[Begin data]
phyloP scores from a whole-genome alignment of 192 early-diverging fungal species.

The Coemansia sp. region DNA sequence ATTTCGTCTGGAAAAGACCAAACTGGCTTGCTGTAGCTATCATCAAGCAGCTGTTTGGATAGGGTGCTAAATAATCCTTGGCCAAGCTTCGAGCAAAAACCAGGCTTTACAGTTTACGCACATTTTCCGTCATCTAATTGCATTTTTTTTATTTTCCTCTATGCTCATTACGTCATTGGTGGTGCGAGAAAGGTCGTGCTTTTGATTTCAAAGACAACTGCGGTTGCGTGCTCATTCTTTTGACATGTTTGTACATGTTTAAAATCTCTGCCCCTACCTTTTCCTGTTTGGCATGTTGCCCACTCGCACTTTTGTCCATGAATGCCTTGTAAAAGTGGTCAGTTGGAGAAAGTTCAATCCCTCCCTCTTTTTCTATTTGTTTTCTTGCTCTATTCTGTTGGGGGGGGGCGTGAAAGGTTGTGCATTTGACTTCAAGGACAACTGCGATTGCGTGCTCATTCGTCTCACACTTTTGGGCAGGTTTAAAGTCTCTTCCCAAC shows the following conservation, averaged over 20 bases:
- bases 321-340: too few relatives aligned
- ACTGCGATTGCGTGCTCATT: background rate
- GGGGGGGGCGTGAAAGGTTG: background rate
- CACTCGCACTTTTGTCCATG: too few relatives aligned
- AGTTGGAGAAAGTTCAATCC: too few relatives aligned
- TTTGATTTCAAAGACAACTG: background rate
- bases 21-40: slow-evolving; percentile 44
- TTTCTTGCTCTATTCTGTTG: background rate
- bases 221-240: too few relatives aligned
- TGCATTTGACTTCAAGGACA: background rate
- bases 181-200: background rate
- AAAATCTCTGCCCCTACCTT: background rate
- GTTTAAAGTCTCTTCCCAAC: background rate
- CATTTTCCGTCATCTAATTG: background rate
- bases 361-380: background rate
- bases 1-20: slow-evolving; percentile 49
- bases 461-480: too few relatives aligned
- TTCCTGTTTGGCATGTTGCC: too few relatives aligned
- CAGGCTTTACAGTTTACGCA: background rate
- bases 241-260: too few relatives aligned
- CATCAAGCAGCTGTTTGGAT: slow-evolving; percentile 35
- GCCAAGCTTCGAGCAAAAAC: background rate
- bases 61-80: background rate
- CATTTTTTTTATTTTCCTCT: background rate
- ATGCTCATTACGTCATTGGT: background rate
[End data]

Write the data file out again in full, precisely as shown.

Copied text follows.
phyloP scores from a whole-genome alignment of 192 early-diverging fungal species.

The Coemansia sp. region DNA sequence ATTTCGTCTGGAAAAGACCAAACTGGCTTGCTGTAGCTATCATCAAGCAGCTGTTTGGATAGGGTGCTAAATAATCCTTGGCCAAGCTTCGAGCAAAAACCAGGCTTTACAGTTTACGCACATTTTCCGTCATCTAATTGCATTTTTTTTATTTTCCTCTATGCTCATTACGTCATTGGTGGTGCGAGAAAGGTCGTGCTTTTGATTTCAAAGACAACTGCGGTTGCGTGCTCATTCTTTTGACATGTTTGTACATGTTTAAAATCTCTGCCCCTACCTTTTCCTGTTTGGCATGTTGCCCACTCGCACTTTTGTCCATGAATGCCTTGTAAAAGTGGTCAGTTGGAGAAAGTTCAATCCCTCCCTCTTTTTCTATTTGTTTTCTTGCTCTATTCTGTTGGGGGGGGGCGTGAAAGGTTGTGCATTTGACTTCAAGGACAACTGCGATTGCGTGCTCATTCGTCTCACACTTTTGGGCAGGTTTAAAGTCTCTTCCCAAC shows the following conservation, averaged over 20 bases:
- bases 321-340: too few relatives aligned
- ACTGCGATTGCGTGCTCATT: background rate
- GGGGGGGGCGTGAAAGGTTG: background rate
- CACTCGCACTTTTGTCCATG: too few relatives aligned
- AGTTGGAGAAAGTTCAATCC: too few relatives aligned
- TTTGATTTCAAAGACAACTG: background rate
- bases 21-40: slow-evolving; percentile 44
- TTTCTTGCTCTATTCTGTTG: background rate
- bases 221-240: too few relatives aligned
- TGCATTTGACTTCAAGGACA: background rate
- bases 181-200: background rate
- AAAATCTCTGCCCCTACCTT: background rate
- GTTTAAAGTCTCTTCCCAAC: background rate
- CATTTTCCGTCATCTAATTG: background rate
- bases 361-380: background rate
- bases 1-20: slow-evolving; percentile 49
- bases 461-480: too few relatives aligned
- TTCCTGTTTGGCATGTTGCC: too few relatives aligned
- CAGGCTTTACAGTTTACGCA: background rate
- bases 241-260: too few relatives aligned
- CATCAAGCAGCTGTTTGGAT: slow-evolving; percentile 35
- GCCAAGCTTCGAGCAAAAAC: background rate
- bases 61-80: background rate
- CATTTTTTTTATTTTCCTCT: background rate
- ATGCTCATTACGTCATTGGT: background rate